In FIG. 5 the spacing sensor 32 is in the form a temperature-dependent resistor, that is to say a thermistor 80. The arrangement also includes a heating element 82 for heating the tip 30 of the catheter. A signal for the spacing of the tip 30 of the catheter relative to the vessel wall can be derived from cooling of the thermistor 80, in the manner described hereinbefore.
In the embodiment illustrated in FIG. 6 the spacing sensor 32 is an optical sensor. The spacing sensor 32 is formed by six light guides or optical fibers 90, 92, 94, 96, 98 and 100 which are respectively associated in pairs with each other. The pairs of optical fibers are uniformly distributed on a peripheral line in the region of the tip 30 of the catheter so that a respective one of the optical fibers of a pair preferably receives light which falls on a sector of the tip of the catheter, which is near the respective pair of optical fibers. This arrangement of the ends of the optical fibers 90, 92, 94, 96, 98 and 100 can be seen from the plan view of the tip 30 of the catheter in FIG. 6a.
Of the optical fibers which are associated with each other in paired relationship, one serves to pick up light signals and transmit same to a control unit which is suitable for processing optical signals. The respective other optical fiber associated with a pair of optical fibers is connected to an infrared light source (not shown) at the proximal end of the catheter 10 and passes light from that light source to the distal end of the catheter 10 where it issues at the end of the corresponding optical fibers and illuminates the corresponding area around the tip 30 of the catheter. Infrared light reflected by vessel walls is respectively picked up by the other optical fibers of a pair thereof and transmitted to the control unit where the light signal is compared to those of the other two light-receiving optical fibers of the other two pairs thereof. As blood in a wavelength range of between 600 and 650 nm has a transmission in the proximity of 90%, the strength of the received light signal depends on how close a pair of optical fibers is disposed to a vessel wall. A greater degree of reflection signifies closer proximity to the vessel wall. For comparison of the three light signals obtained in the above-described manner, in the control unit, it is easily possible to ascertain in which radial direction, relative to the catheter, the tip 30 of the catheter is approaching a vessel wall and can be suitably controlled in opposite relationship by way of the actuators. The three light-receiving optical fibers of the light signals going to the control unit in that case together form the spacing signal.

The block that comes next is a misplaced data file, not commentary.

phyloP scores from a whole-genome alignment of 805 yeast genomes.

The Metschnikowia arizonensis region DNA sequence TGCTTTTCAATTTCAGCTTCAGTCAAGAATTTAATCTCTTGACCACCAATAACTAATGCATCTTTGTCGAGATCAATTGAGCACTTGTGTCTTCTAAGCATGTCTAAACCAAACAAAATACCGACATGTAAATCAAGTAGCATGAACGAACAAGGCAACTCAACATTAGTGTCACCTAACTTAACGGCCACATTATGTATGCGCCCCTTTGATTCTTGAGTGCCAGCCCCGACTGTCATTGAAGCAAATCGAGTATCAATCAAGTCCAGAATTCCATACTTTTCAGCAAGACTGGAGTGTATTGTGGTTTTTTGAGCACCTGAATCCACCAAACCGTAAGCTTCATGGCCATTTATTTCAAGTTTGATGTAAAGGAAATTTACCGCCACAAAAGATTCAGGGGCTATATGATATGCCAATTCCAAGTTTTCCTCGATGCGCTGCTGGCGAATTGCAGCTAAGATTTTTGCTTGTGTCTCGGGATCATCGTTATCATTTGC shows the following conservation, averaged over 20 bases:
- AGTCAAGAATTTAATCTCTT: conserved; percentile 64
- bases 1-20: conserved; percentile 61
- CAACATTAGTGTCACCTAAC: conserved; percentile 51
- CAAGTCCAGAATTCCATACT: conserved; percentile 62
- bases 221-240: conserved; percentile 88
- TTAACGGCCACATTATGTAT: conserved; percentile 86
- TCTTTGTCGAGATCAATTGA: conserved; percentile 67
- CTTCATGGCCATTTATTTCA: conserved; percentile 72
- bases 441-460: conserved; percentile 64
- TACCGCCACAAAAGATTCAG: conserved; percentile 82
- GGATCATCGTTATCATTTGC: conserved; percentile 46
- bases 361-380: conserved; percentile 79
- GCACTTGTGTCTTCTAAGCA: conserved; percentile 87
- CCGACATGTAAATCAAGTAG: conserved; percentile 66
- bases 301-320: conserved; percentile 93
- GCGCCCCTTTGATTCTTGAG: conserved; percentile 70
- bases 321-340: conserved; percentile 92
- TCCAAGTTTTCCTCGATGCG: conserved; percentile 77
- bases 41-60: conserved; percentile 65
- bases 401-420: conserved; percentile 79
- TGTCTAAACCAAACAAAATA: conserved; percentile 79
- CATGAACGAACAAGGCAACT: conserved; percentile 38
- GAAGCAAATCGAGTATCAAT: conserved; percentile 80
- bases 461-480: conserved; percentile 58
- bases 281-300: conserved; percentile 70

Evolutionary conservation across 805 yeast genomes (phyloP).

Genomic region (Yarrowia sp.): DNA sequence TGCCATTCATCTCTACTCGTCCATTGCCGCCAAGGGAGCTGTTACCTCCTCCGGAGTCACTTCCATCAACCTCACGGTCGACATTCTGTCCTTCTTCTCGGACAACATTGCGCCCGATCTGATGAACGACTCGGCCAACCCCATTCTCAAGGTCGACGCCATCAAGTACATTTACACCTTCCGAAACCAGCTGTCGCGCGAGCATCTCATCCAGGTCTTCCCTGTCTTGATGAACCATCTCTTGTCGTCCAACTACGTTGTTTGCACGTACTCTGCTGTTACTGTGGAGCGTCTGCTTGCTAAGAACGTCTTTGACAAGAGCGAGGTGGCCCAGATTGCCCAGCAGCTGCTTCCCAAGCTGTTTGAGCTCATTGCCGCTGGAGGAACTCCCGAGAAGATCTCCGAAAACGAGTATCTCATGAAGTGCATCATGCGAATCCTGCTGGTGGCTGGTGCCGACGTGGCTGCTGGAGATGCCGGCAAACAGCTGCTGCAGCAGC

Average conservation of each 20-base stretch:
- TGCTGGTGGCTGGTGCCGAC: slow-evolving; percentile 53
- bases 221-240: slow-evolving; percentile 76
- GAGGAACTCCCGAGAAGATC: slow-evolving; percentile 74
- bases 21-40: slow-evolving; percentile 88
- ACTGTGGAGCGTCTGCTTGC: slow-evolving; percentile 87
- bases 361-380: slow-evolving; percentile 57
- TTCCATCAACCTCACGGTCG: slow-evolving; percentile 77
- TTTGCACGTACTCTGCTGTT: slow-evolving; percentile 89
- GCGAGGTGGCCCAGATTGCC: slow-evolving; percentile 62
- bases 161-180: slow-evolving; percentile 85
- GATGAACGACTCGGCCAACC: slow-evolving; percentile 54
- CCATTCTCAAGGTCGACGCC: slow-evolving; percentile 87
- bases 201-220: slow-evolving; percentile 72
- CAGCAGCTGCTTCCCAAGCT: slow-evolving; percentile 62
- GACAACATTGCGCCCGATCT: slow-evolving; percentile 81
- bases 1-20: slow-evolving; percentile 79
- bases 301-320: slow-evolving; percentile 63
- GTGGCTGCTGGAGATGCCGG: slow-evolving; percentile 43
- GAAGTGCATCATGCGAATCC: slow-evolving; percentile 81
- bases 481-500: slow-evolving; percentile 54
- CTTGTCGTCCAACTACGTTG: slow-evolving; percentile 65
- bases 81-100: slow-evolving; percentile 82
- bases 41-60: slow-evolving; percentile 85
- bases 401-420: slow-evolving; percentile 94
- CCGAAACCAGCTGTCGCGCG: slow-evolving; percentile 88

An alternative embodiment of the spacing sensor 32 which also operates with light guides or optical fibers and infrared light has only two light guides or optical fibers of which one emits light and the other receives light which is incident from the sides at the tip of the catheter 10 and passes same to the control unit. By virtue of transmission of the blood not being one hundred percent, the light signal as the spacing signal is at its weakest when the tip 30 of the catheter is in the middle of the vessel.
The catheter 10′″ in FIG. 7, in addition to the catheter 10 shown in FIG. 1, has a display unit 110 which is connected to the sensor 32. In this case the sensor 32 is in the form of an optical, imaging sensor. The image which is picked up-by the sensor 32 is represented by the display unit 110. The catheter 10′″ thereby practically becomes an endoscope-like unit. The information obtained by means of the sensor 32 and represented by the display unit 110 can be used in particular for suitably positioning the catheter. With such a catheter it is possible to look for suitable electrode placements or suitable ablation locations if the catheter is an ablation catheter.